The Human Element Is Still Key

In the end, without the human element, TAR, machine learning and text analytics are merely computer software programs, created by fallible humans, attempting to make the best decisions the algorithms allow.

And because the results of those processes are used in legal proceedings to make decisions that have a major impact, not just on legal issues generally, but on the futures of people, governments and corporations, courts are likely to continue to require that the human element — experienced legal document reviewers and technology experts — continue to act as a quality control gateway for the technology employed by the algorithms.

Humans also bring a number of special qualities to the document review process — among them, institutional knowledge, experience in specific legal areas and natural problem-solving skills — none of which can yet be replicated at the same level of quality by an algorithm. They also bring backgrounds in areas such as intellectual property, antitrust, second requests, product liability, general commercial litigation, contract disputes, mass torts, governmental investigations and class actions — all of which are difficult or impossible for a computer algorithm to develop or replicate in a vacuum.

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As we said before, these systems aren’t truly artificial intelligence, at least not in the science-fiction sense. They cannot truly think on their own. So, human intelligence still rules the ultimate result.

TAR and AI Amplify the Importance of Expertise.

Although some e-discovery companies use review teams composed entirely of temporary workers, we’ve found it much more effective to utilize a smaller full-time team of technology trained, bar-admitted attorneys to power TAR reviews. The expertise of even a small, highly skilled team will increase the power of the human element on which all TAR reviews are built and obtain results that much larger teams couldn’t ever touch.

A full-time, expert and dedicated core document review team can also raise the overall level of quality and consistency, reduce the time needed to ramp up, and reduce concerns over not just inexperienced mistakes, but confidentiality and security as well. Simply put, you end up with a much more useful result from a smaller, more manageable group, and for a lot less cost.

Yet, that shouldn’t be a surprise. After all, isn’t that the ultimate promise of automation and technology: to provide a better, more efficient product with less manual effort? That’s exactly what happens when you do TAR right — and with the right team.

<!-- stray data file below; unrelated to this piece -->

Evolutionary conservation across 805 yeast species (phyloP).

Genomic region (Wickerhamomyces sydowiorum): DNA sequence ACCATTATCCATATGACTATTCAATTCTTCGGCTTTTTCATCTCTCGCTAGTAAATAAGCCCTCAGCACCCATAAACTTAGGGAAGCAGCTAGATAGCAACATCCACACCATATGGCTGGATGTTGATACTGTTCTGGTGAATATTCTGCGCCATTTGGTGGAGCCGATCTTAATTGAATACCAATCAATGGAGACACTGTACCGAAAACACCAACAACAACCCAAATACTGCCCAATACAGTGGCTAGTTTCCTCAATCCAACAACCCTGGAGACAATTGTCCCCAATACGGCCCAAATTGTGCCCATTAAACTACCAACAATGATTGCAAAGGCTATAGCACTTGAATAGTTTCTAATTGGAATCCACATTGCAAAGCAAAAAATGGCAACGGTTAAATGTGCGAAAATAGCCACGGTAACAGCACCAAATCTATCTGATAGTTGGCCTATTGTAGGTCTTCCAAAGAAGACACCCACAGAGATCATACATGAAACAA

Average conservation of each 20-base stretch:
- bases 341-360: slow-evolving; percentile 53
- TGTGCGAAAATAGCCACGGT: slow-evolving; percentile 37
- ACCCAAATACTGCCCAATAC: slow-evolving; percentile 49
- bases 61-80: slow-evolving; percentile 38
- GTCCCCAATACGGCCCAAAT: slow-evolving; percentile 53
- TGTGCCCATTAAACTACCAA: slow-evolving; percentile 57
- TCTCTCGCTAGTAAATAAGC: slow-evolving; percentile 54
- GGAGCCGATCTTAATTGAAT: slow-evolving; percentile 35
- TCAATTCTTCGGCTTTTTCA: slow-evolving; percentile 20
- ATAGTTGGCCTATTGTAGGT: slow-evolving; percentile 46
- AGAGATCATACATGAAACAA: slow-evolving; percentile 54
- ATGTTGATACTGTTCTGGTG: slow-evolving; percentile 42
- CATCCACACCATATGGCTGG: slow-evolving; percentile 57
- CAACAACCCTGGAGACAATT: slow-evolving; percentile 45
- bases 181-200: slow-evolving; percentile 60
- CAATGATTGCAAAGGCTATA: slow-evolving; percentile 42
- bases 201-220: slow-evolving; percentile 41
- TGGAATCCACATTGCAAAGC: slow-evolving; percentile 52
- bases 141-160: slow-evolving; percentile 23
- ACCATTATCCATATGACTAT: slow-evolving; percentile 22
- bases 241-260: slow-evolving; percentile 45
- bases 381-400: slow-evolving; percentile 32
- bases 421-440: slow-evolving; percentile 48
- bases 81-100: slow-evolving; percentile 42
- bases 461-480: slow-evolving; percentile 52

And for companies that face routine litigation, that can be amplified even further. A consistent review team’s institutional knowledge can be leveraged even more so to address unfamiliar or unexpected situations head-on, helping to increase the quality of the data fed into the TAR algorithms, and thus, the results. If they code a particular client’s documents on a recurring basis, they’ll also be familiar with the company’s product lines, nicknames and code words, for example. In addition, they’ll have an existing working relationship with general counsel, outside counsel and paralegals, making it easier to untangle specific complex issues and questions that might come up. All that experience and knowledge is leveraged by the TAR technologies to produce a better end result.

By harnessing the power of AI and machine learning, and integrating it into a human-managed process from beginning to end — legal hold through data collection, processing, reviewing and production — e-discovery can reach a high level of efficiency and quality while eliminating added costs, such as idle reviewer time and excess staffing.

But until the day comes when AI is able to truly think in the way that humans do — learning facts, methods and processes, and then applying this newfound knowledge to projects going forward — hybrid review will continue to be the ideal combination of the unique qualities that humans and technology both bring to the table.


Brian Schrader, Esq., is President & CEO of BIA (, a leader in reliable, innovative and cost-effective ediscovery services. With early career experience in information management, computer technology and the law, Brian co-founded BIA in 2002 and has since developed the firm’s reputation as an industry pioneer and a trusted partner for corporations and law firms around the world. He can be reached at